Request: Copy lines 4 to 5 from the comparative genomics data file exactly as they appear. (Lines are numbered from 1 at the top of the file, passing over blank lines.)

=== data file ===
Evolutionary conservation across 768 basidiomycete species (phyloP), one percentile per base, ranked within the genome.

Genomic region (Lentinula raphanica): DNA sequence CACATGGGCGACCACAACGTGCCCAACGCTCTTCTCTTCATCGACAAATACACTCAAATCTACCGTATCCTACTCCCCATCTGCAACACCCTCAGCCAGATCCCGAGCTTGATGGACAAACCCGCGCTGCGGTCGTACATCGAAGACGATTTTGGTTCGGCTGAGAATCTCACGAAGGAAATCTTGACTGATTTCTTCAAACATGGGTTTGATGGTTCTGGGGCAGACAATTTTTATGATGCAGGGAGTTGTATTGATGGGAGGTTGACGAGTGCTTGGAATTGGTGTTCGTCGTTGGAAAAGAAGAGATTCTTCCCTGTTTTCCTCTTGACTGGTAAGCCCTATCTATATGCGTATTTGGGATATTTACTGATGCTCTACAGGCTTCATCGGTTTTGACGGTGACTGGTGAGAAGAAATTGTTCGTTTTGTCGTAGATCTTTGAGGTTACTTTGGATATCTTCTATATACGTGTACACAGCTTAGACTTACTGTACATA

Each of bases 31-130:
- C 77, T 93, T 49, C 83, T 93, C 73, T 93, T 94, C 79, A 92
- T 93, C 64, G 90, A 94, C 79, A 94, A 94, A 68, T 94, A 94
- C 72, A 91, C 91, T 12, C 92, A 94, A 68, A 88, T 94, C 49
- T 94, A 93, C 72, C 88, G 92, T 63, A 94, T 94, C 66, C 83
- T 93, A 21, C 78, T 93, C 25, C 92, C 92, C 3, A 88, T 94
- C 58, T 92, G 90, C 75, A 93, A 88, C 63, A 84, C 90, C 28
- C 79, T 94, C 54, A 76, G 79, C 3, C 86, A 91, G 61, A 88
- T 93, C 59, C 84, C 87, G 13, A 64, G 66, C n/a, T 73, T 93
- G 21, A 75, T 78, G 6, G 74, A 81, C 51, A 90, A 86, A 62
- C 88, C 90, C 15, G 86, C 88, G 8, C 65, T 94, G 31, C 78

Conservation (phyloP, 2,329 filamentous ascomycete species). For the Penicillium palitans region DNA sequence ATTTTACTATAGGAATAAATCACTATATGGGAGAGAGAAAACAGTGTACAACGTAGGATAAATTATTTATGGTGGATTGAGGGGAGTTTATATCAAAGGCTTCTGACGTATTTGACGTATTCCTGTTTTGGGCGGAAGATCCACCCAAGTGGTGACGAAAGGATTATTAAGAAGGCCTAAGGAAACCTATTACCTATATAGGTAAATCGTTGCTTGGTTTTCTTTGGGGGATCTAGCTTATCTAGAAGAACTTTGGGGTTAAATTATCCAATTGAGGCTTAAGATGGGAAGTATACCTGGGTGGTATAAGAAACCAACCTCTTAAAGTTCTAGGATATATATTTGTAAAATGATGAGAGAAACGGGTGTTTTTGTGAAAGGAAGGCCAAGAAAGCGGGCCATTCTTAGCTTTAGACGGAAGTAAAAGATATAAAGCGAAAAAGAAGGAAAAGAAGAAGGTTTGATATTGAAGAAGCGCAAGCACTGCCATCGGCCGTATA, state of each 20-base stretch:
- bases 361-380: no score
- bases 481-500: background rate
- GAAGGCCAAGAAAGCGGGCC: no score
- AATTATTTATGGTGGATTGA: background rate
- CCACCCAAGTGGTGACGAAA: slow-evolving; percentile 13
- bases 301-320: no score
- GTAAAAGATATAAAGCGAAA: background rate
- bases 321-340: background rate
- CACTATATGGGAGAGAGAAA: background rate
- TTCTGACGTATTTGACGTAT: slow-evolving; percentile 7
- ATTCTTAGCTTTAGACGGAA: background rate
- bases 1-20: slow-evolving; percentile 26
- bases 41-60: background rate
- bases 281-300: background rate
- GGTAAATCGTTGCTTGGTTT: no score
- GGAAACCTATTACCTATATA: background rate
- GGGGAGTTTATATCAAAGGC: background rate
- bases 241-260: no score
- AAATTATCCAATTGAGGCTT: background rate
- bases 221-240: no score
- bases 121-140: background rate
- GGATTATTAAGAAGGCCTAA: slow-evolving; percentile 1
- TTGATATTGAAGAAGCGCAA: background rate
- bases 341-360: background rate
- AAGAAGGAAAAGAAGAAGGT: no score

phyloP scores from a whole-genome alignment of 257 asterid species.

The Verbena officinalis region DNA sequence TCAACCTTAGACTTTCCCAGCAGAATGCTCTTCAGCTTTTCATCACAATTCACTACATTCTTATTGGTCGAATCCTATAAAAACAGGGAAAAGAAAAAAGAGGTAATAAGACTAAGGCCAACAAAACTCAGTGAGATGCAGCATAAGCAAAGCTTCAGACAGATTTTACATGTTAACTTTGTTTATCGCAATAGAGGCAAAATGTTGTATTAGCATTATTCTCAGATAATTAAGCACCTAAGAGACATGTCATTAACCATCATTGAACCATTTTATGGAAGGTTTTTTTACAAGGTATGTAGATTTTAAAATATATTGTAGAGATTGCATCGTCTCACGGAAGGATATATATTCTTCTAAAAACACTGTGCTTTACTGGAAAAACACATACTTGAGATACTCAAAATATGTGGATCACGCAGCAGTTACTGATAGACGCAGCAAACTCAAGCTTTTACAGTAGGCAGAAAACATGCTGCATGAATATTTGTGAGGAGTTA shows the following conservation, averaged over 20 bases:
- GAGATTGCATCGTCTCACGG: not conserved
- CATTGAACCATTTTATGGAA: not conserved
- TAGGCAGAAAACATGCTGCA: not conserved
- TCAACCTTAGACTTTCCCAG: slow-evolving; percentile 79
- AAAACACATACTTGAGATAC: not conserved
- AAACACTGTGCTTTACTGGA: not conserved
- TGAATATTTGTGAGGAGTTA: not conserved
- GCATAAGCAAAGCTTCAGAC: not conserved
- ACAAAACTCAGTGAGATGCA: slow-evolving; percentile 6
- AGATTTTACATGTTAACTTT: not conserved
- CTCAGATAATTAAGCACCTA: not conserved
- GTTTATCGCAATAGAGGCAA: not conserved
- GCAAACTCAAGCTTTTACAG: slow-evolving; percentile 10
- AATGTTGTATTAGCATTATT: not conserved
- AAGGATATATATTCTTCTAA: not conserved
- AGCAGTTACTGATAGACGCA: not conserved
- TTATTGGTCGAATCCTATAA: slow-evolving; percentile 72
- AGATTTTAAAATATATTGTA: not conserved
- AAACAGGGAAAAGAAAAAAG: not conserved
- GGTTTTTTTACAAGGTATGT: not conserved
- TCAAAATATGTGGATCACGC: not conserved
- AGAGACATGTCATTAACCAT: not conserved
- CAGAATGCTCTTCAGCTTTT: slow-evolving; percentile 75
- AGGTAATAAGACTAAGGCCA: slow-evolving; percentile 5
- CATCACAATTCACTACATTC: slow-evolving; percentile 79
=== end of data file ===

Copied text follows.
- C 77, T 93, T 49, C 83, T 93, C 73, T 93, T 94, C 79, A 92
- T 93, C 64, G 90, A 94, C 79, A 94, A 94, A 68, T 94, A 94